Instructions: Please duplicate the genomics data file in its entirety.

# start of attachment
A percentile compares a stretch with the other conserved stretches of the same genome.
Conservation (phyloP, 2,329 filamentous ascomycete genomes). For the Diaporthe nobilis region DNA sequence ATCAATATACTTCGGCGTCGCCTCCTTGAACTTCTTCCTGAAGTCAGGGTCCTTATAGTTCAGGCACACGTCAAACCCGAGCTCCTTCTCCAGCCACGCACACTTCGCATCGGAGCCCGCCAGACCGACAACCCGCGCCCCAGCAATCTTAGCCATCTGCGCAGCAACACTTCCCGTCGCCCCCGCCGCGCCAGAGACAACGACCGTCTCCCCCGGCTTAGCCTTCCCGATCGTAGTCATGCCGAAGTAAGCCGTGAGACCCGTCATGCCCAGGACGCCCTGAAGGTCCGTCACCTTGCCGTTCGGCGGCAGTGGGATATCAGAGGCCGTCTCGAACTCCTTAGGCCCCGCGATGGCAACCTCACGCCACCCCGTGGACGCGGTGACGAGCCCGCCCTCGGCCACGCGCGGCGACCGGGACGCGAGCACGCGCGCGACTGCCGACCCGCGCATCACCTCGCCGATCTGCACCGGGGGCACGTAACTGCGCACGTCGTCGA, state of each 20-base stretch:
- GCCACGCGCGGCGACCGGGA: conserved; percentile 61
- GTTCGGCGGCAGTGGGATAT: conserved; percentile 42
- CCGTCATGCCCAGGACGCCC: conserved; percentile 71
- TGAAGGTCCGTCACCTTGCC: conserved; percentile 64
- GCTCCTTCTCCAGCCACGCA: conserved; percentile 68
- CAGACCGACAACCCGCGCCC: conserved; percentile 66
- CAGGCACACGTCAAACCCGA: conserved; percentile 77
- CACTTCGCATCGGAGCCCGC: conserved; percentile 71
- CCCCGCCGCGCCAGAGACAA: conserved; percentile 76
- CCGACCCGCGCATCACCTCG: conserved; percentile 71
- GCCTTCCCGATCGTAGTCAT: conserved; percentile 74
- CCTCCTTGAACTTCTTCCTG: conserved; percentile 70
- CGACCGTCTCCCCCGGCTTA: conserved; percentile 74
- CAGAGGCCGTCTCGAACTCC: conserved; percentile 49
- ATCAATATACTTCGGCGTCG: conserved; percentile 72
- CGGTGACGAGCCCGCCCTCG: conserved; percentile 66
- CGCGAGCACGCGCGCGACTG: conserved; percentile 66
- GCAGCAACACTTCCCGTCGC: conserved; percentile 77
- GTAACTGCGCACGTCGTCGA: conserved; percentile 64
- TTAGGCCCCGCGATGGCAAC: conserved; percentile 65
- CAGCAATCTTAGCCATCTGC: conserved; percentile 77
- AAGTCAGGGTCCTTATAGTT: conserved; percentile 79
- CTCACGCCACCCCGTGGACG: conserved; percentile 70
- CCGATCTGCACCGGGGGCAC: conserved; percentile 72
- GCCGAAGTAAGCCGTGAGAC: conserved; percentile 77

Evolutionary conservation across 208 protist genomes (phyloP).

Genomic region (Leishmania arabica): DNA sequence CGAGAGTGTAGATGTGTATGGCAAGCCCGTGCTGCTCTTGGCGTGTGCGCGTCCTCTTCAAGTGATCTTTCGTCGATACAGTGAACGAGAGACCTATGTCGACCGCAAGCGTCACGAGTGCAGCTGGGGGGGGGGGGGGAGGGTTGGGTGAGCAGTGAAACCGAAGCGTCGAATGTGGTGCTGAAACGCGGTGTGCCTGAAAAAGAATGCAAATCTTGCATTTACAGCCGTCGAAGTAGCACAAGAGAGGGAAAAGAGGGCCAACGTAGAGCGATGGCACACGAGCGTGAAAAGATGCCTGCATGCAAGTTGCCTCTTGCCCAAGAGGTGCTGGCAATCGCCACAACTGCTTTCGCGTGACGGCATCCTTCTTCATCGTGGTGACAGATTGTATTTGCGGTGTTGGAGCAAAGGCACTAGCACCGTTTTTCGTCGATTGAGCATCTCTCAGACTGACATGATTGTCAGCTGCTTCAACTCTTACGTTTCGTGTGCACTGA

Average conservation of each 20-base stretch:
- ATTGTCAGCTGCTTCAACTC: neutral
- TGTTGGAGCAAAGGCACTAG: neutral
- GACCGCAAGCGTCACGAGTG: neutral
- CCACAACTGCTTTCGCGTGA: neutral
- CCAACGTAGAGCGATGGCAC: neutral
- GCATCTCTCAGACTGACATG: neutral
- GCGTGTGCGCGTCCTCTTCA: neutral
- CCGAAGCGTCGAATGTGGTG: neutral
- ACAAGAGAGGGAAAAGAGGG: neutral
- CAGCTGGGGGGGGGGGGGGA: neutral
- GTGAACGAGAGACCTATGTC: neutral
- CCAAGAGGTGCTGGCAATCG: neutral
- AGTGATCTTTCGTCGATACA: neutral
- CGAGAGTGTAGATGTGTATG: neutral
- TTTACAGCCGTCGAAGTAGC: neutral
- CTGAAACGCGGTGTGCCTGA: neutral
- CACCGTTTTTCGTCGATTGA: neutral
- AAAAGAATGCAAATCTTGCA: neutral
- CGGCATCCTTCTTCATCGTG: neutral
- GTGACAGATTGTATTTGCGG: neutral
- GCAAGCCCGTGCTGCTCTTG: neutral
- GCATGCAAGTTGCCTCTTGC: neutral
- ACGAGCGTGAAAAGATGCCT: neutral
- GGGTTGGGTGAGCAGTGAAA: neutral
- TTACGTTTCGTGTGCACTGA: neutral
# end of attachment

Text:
A percentile compares a stretch with the other conserved stretches of the same genome.
Conservation (phyloP, 2,329 filamentous ascomycete genomes). For the Diaporthe nobilis region DNA sequence ATCAATATACTTCGGCGTCGCCTCCTTGAACTTCTTCCTGAAGTCAGGGTCCTTATAGTTCAGGCACACGTCAAACCCGAGCTCCTTCTCCAGCCACGCACACTTCGCATCGGAGCCCGCCAGACCGACAACCCGCGCCCCAGCAATCTTAGCCATCTGCGCAGCAACACTTCCCGTCGCCCCCGCCGCGCCAGAGACAACGACCGTCTCCCCCGGCTTAGCCTTCCCGATCGTAGTCATGCCGAAGTAAGCCGTGAGACCCGTCATGCCCAGGACGCCCTGAAGGTCCGTCACCTTGCCGTTCGGCGGCAGTGGGATATCAGAGGCCGTCTCGAACTCCTTAGGCCCCGCGATGGCAACCTCACGCCACCCCGTGGACGCGGTGACGAGCCCGCCCTCGGCCACGCGCGGCGACCGGGACGCGAGCACGCGCGCGACTGCCGACCCGCGCATCACCTCGCCGATCTGCACCGGGGGCACGTAACTGCGCACGTCGTCGA, state of each 20-base stretch:
- GCCACGCGCGGCGACCGGGA: conserved; percentile 61
- GTTCGGCGGCAGTGGGATAT: conserved; percentile 42
- CCGTCATGCCCAGGACGCCC: conserved; percentile 71
- TGAAGGTCCGTCACCTTGCC: conserved; percentile 64
- GCTCCTTCTCCAGCCACGCA: conserved; percentile 68
- CAGACCGACAACCCGCGCCC: conserved; percentile 66
- CAGGCACACGTCAAACCCGA: conserved; percentile 77
- CACTTCGCATCGGAGCCCGC: conserved; percentile 71
- CCCCGCCGCGCCAGAGACAA: conserved; percentile 76
- CCGACCCGCGCATCACCTCG: conserved; percentile 71
- GCCTTCCCGATCGTAGTCAT: conserved; percentile 74
- CCTCCTTGAACTTCTTCCTG: conserved; percentile 70
- CGACCGTCTCCCCCGGCTTA: conserved; percentile 74
- CAGAGGCCGTCTCGAACTCC: conserved; percentile 49
- ATCAATATACTTCGGCGTCG: conserved; percentile 72
- CGGTGACGAGCCCGCCCTCG: conserved; percentile 66
- CGCGAGCACGCGCGCGACTG: conserved; percentile 66
- GCAGCAACACTTCCCGTCGC: conserved; percentile 77
- GTAACTGCGCACGTCGTCGA: conserved; percentile 64
- TTAGGCCCCGCGATGGCAAC: conserved; percentile 65
- CAGCAATCTTAGCCATCTGC: conserved; percentile 77
- AAGTCAGGGTCCTTATAGTT: conserved; percentile 79
- CTCACGCCACCCCGTGGACG: conserved; percentile 70
- CCGATCTGCACCGGGGGCAC: conserved; percentile 72
- GCCGAAGTAAGCCGTGAGAC: conserved; percentile 77

Evolutionary conservation across 208 protist genomes (phyloP).

Genomic region (Leishmania arabica): DNA sequence CGAGAGTGTAGATGTGTATGGCAAGCCCGTGCTGCTCTTGGCGTGTGCGCGTCCTCTTCAAGTGATCTTTCGTCGATACAGTGAACGAGAGACCTATGTCGACCGCAAGCGTCACGAGTGCAGCTGGGGGGGGGGGGGGAGGGTTGGGTGAGCAGTGAAACCGAAGCGTCGAATGTGGTGCTGAAACGCGGTGTGCCTGAAAAAGAATGCAAATCTTGCATTTACAGCCGTCGAAGTAGCACAAGAGAGGGAAAAGAGGGCCAACGTAGAGCGATGGCACACGAGCGTGAAAAGATGCCTGCATGCAAGTTGCCTCTTGCCCAAGAGGTGCTGGCAATCGCCACAACTGCTTTCGCGTGACGGCATCCTTCTTCATCGTGGTGACAGATTGTATTTGCGGTGTTGGAGCAAAGGCACTAGCACCGTTTTTCGTCGATTGAGCATCTCTCAGACTGACATGATTGTCAGCTGCTTCAACTCTTACGTTTCGTGTGCACTGA

Average conservation of each 20-base stretch:
- ATTGTCAGCTGCTTCAACTC: neutral
- TGTTGGAGCAAAGGCACTAG: neutral
- GACCGCAAGCGTCACGAGTG: neutral
- CCACAACTGCTTTCGCGTGA: neutral
- CCAACGTAGAGCGATGGCAC: neutral
- GCATCTCTCAGACTGACATG: neutral
- GCGTGTGCGCGTCCTCTTCA: neutral
- CCGAAGCGTCGAATGTGGTG: neutral
- ACAAGAGAGGGAAAAGAGGG: neutral
- CAGCTGGGGGGGGGGGGGGA: neutral
- GTGAACGAGAGACCTATGTC: neutral
- CCAAGAGGTGCTGGCAATCG: neutral
- AGTGATCTTTCGTCGATACA: neutral
- CGAGAGTGTAGATGTGTATG: neutral
- TTTACAGCCGTCGAAGTAGC: neutral
- CTGAAACGCGGTGTGCCTGA: neutral
- CACCGTTTTTCGTCGATTGA: neutral
- AAAAGAATGCAAATCTTGCA: neutral
- CGGCATCCTTCTTCATCGTG: neutral
- GTGACAGATTGTATTTGCGG: neutral
- GCAAGCCCGTGCTGCTCTTG: neutral
- GCATGCAAGTTGCCTCTTGC: neutral
- ACGAGCGTGAAAAGATGCCT: neutral
- GGGTTGGGTGAGCAGTGAAA: neutral
- TTACGTTTCGTGTGCACTGA: neutral